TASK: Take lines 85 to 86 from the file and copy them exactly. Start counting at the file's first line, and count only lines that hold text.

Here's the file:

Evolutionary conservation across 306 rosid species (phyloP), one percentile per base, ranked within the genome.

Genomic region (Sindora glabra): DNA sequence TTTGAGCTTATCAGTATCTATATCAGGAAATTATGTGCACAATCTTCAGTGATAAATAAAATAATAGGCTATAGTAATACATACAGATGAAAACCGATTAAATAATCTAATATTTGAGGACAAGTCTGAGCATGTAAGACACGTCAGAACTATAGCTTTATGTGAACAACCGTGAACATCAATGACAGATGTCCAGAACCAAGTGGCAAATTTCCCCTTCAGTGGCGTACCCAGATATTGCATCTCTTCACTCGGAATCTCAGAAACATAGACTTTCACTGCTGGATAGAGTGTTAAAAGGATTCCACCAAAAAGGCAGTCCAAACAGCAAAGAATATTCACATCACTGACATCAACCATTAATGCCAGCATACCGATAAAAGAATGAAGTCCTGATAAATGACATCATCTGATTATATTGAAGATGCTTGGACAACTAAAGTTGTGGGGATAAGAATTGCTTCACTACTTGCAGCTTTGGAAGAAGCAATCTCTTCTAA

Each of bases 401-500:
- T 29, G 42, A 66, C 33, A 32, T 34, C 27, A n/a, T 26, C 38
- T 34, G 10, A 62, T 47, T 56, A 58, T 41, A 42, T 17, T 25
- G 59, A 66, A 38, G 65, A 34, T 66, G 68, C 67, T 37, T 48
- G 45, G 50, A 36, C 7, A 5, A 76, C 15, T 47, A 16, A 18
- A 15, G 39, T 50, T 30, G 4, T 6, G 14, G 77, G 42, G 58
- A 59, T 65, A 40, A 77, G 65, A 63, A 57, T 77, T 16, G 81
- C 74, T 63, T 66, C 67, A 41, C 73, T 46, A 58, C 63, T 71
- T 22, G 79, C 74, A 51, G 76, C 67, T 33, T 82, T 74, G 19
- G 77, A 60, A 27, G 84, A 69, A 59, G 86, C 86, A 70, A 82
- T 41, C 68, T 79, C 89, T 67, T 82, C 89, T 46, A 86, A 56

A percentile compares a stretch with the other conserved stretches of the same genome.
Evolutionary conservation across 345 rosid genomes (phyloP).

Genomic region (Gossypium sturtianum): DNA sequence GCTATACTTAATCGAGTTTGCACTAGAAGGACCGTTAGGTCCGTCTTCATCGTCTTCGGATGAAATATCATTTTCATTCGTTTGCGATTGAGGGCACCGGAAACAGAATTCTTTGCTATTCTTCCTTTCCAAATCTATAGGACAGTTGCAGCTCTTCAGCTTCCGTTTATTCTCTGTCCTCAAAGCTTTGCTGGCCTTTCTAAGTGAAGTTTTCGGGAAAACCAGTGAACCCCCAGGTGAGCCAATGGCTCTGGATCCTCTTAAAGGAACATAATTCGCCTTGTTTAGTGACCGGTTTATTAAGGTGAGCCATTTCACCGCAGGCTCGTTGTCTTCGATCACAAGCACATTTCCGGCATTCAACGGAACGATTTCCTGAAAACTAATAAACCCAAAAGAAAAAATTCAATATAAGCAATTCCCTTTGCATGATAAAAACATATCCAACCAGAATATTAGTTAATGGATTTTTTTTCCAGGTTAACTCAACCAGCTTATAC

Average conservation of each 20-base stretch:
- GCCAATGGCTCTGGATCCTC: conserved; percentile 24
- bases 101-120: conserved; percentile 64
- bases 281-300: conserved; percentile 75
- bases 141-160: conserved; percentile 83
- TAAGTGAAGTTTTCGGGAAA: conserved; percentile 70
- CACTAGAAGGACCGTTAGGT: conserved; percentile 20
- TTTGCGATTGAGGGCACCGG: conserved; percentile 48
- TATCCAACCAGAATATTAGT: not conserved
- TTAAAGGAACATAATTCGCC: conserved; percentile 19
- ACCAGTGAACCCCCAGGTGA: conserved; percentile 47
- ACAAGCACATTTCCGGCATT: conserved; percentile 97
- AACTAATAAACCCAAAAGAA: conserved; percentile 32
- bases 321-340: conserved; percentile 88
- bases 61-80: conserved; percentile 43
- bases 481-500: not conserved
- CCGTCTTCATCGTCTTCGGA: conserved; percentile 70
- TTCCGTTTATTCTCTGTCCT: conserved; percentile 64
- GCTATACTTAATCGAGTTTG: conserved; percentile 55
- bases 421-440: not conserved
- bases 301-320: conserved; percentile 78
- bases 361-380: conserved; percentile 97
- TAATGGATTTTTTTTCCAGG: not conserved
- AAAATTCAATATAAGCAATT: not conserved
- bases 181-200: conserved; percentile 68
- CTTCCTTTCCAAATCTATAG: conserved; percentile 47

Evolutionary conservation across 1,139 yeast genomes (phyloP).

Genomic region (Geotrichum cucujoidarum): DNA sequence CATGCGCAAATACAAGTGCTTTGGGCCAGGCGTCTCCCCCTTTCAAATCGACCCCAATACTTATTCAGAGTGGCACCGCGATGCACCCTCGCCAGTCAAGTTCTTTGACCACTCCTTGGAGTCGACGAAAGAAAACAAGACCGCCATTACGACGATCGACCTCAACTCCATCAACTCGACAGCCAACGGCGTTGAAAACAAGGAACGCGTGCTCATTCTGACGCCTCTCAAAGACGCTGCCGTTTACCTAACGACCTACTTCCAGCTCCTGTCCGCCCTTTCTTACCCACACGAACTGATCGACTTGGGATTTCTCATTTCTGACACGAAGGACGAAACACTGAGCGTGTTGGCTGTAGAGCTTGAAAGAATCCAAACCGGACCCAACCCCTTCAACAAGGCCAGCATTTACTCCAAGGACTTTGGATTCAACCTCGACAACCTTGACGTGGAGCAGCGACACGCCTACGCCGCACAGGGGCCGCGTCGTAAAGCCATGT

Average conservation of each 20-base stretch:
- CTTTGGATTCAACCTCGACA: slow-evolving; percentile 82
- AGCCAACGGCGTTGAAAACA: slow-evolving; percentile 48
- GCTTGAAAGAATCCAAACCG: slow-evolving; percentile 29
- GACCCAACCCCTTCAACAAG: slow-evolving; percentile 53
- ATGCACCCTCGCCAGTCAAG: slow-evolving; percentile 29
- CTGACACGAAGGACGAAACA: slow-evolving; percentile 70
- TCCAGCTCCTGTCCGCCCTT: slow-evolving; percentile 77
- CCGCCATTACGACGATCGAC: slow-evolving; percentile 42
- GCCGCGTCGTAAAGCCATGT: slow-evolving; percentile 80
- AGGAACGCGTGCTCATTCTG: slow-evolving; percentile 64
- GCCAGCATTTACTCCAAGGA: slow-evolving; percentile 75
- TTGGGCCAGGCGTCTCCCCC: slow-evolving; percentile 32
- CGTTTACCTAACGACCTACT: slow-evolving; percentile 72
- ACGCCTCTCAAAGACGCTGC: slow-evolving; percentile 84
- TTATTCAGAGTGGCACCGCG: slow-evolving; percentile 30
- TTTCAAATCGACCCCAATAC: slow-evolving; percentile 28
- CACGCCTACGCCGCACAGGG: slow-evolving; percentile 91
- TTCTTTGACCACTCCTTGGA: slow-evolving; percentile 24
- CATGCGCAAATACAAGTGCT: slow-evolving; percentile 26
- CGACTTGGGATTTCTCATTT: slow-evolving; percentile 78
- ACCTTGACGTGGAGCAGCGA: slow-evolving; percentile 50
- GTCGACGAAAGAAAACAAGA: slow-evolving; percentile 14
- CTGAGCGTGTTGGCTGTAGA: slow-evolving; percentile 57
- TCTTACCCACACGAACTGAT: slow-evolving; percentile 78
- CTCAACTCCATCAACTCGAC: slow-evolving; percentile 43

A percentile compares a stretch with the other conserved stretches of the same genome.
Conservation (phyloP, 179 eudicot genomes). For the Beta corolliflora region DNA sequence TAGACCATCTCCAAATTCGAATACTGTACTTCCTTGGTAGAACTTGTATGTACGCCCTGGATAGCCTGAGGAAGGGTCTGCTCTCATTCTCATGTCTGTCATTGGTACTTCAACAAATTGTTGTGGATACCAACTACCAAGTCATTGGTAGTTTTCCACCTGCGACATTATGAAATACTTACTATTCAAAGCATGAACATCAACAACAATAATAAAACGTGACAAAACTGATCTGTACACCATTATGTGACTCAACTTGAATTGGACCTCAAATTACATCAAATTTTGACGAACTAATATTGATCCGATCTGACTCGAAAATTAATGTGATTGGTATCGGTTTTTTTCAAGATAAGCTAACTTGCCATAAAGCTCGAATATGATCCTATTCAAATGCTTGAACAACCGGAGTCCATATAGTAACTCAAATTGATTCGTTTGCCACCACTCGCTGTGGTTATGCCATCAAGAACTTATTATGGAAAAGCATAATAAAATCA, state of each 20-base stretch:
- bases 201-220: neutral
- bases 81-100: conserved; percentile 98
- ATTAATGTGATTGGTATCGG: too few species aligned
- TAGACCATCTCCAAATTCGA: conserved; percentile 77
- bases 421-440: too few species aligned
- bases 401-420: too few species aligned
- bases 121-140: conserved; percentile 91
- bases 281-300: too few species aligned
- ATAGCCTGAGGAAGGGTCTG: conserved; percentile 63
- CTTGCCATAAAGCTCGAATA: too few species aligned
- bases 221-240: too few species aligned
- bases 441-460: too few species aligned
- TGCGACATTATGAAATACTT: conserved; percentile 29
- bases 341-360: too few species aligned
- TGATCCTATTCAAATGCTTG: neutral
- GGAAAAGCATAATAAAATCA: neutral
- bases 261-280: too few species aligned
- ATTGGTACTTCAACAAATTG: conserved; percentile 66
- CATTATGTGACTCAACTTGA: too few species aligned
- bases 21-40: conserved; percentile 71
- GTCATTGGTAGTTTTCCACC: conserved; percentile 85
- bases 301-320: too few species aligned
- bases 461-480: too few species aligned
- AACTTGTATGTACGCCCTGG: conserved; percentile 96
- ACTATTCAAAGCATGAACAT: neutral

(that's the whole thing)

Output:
- TGCGACATTATGAAATACTT: conserved; percentile 29
- bases 341-360: too few species aligned